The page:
John Penry Pleaded for Welsh Soulwinners

Dan Graves, MSL

John Penry Pleaded for Welsh Soulwinners

John Penry wept for Wales. In Elizabeth's England, there were far too few pastors assigned to teach the Welsh, and of those, many were absentees from their flocks or little better than rogues. Penry wrote Equity of a Humble Supplication in Behalf of the Country of Wales that Some Order May Be Taken for the Preaching of the Gospel Among Those People. He complained that thousands in Wales had almost never heard of Christ. "O destitute and forlorn condition! Preaching itself in many parts is unknown. In some places a sermon is read once in three months." He proposed a system of lay pastors supported in part with voluntary gifts from the people. His attack on the neglectful practices of the Church of England won Penry the undying enmity of John Whitgift, Archbishop of Canterbury.

Having become a Puritan separatist in his thinking, Penry could not accept a state-run system, because, as he phrased it, "The truth of Christ and ministry of Christ as it is his will be in bondage unto no antichristian power. If it be, it is antichrist's truth and ministry." Because of such outspoken views, and his stern warnings to the queen and her bishops, Penry had to flee at times. Eventually he would be hanged, making him a hero and martyr in Wales.

What sealed his doom was The Marprelate Tracts. These were satirical exposés larded with heavy-handed taunts at English bishops ("petty popes"), coarse talk ("Printed overseas, in Europe, within two furlongs of a bouncing priest") and silly sneers ("Ha, ha, Dr. Copycat!"). Their theme can be summed up in the words of the first tract: "Leave you your wickedness and I'll leave the revealing of your knaveries." An example of the knavery was confiscation of stolen cloth by one bishop for his own use. "Well, one or two of the thieves were executed and at their deaths confessed that to be the cloth which the bishop had, but the dyers could not get their cloth, nor cannot unto this day..." Penry was thought to have a hand in preparing the popular pamphlets although he denied it. While it is true that they were printed on the same press as his books, the general consensus today is that he did not write them. They weren't his style.

Captured, he was treated to a travesty of justice. Some strong words of warning against Elizabeth in his notebook were interpreted as treason. Archbishop Whitgift was the first to sign his death warrant. Penry was hauled off to be hanged on this day, May 29, 1593. A thin scattering of bystanders, none of them his friends, watched as the 34-year old departed this world at the end of a rope about four in the afternoon. He was not allowed to preach a final sermon.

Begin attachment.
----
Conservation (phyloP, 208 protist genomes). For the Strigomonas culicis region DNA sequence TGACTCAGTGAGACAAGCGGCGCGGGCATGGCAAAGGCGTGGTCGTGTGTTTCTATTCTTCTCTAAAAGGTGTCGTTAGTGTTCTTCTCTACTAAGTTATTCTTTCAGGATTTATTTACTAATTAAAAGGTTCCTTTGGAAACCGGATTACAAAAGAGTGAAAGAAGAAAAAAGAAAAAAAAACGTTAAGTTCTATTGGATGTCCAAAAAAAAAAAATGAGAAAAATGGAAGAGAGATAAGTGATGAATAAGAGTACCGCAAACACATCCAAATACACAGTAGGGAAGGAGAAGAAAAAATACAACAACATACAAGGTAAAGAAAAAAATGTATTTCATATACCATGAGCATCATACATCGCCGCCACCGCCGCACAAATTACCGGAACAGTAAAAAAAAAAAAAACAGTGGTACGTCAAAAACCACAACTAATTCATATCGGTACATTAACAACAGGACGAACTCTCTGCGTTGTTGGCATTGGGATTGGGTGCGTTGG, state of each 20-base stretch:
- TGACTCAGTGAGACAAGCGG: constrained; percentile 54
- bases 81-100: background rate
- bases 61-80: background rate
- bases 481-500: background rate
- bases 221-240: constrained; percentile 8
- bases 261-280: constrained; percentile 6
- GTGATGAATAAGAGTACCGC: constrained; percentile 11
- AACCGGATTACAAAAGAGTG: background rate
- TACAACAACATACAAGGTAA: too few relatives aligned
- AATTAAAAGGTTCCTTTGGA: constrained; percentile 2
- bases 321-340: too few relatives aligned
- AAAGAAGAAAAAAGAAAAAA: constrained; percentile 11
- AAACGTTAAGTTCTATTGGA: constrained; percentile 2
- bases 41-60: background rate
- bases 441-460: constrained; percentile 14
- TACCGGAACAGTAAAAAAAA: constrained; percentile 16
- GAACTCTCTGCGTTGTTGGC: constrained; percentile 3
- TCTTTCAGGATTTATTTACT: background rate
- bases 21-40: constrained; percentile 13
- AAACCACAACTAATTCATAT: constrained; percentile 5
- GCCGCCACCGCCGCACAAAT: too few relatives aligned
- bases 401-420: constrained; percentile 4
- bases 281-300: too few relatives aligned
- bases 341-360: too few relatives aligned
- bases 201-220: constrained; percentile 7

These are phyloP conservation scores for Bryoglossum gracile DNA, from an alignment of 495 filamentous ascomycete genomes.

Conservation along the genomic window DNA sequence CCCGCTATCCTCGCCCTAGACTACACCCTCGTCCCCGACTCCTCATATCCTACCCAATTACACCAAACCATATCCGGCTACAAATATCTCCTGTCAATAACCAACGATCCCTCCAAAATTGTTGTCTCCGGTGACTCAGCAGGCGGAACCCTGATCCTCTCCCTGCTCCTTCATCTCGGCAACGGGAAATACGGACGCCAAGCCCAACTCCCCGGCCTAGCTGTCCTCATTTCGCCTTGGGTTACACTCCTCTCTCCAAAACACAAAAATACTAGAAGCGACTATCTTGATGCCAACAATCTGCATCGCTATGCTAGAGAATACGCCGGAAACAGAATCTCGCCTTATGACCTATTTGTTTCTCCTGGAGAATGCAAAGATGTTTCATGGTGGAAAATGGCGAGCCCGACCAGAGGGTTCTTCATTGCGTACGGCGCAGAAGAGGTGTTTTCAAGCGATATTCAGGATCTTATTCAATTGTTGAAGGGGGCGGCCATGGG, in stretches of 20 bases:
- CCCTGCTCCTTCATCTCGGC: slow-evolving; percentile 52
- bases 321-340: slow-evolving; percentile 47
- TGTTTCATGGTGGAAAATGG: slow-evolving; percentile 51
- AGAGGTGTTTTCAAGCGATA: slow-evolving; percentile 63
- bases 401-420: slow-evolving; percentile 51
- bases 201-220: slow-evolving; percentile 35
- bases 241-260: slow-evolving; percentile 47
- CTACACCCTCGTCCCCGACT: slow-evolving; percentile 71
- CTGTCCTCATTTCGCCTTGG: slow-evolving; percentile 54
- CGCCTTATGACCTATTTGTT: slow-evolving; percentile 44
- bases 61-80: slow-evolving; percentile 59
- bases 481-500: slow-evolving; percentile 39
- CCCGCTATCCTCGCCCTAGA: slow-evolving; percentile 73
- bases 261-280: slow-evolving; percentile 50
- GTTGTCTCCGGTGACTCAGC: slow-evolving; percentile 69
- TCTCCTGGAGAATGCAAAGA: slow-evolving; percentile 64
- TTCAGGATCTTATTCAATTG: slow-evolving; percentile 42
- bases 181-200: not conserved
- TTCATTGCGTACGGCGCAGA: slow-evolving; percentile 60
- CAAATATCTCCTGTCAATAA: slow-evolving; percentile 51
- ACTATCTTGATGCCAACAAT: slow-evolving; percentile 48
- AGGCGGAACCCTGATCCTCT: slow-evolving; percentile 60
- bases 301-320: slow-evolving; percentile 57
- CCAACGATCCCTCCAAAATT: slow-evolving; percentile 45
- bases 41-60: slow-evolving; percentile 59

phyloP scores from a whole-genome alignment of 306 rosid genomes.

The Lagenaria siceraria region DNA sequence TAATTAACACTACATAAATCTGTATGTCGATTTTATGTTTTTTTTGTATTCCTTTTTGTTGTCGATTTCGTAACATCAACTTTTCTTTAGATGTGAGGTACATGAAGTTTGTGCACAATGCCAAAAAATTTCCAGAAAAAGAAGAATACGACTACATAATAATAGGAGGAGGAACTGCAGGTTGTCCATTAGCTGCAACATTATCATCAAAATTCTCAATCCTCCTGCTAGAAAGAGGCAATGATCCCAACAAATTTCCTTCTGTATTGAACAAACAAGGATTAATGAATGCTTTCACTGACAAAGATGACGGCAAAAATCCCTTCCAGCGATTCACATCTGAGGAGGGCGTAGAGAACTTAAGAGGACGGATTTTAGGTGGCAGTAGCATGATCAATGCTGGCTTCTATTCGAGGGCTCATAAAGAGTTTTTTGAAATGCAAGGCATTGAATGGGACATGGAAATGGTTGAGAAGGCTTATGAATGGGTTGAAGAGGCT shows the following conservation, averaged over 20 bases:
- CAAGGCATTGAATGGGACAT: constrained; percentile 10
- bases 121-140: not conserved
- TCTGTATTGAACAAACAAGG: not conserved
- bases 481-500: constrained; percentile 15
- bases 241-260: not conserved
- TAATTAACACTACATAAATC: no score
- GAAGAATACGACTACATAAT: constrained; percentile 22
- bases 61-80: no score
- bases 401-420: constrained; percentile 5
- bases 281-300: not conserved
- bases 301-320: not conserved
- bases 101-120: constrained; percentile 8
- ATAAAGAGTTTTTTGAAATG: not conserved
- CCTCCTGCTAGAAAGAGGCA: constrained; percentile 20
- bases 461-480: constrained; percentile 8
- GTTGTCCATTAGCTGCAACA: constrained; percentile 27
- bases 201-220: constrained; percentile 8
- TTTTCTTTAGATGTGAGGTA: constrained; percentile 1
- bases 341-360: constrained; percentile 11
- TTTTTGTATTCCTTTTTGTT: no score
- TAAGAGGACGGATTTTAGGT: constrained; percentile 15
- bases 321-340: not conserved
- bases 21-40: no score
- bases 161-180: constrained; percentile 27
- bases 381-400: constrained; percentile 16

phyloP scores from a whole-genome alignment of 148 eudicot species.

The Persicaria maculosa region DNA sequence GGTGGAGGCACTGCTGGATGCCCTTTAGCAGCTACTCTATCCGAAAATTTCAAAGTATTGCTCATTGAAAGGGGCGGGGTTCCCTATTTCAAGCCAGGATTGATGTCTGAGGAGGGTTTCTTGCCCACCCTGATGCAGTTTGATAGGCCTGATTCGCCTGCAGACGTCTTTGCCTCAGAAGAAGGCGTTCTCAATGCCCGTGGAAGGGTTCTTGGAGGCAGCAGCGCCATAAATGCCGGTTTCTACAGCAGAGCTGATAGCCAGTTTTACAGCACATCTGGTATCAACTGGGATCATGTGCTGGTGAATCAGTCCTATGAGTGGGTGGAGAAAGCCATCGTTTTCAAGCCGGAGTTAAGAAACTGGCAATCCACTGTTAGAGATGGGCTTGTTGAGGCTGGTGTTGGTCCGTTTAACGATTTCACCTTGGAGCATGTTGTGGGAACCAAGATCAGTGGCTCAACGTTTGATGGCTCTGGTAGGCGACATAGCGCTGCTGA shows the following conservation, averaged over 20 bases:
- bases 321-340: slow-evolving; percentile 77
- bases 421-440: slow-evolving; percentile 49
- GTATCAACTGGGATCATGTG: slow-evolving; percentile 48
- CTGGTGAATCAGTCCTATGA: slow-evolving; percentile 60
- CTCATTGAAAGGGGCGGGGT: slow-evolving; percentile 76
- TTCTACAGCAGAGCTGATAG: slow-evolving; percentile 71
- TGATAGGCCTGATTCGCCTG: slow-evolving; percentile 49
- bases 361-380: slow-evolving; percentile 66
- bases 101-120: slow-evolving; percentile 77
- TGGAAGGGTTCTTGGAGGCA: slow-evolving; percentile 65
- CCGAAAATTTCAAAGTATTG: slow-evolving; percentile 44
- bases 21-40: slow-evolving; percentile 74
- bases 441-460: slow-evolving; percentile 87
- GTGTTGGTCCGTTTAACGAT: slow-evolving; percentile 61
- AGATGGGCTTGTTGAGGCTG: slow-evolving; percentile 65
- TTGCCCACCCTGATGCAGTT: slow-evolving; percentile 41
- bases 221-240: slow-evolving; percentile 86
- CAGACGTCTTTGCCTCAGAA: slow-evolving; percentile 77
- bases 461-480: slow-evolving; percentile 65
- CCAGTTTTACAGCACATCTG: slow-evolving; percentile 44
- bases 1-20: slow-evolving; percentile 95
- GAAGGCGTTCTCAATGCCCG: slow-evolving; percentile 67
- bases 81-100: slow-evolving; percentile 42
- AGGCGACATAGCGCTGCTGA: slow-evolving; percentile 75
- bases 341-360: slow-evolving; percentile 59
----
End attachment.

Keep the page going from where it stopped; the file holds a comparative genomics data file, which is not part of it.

He had, however, written a lengthy letter to his four daughters (Deliverance, Comfort, Safety and Sure Hope), none of whom was old enough to really understand yet what was going on; the eldest was four years, the youngest four months. In it he showed his deep affection for them: "Wherefore, again, my daughters, even my tenderly beloved daughters, regard not the world or anything that is therein..." He implored them to follow true faith: "And I, your father, now ready to give my life for the former testimony do charge you, as you shall answer in the day of the Lord, to embrace this my counsel given unto you in His name, and to bring up your posterity after you (if the Lord vouchsafe you any) in this same true faith and way to the Kingdom of Heaven."

Bibliography:

  1. "Great Non-Conformist Preachers of Wales." V Wales. http://www.red4.co.uk/Folklore/trevelyan/glimpse/ noncomformists.htm
  2. Marprelate Tracts. Modernised spelling and punctuation by J. D. Lewis. http://www.anglicanlibrary.org/ marprelate/Tract1m.htm
  3. Peel, Albert. The Notebook of John Penry, 1593. London: Offices of the Royal Historical Society, 1944.
  4. "Penry, John." The Oxford Dictionary of the Christian Church, edited by F. L. Cross and E. A. Livingstone. Oxford, 1997.
  5. Pierce, William. John Penry; His life times and writings. London: Hodder and Stoughton, 1923.
  6. Sampson, George. The Concise Cambridge History of English Literature. Cambridge, 1961; especially "The Marprelate Controversy," pp. 164 - 166.
  7. Various internet and encyclopedia articles.
Last updated May, 2007.
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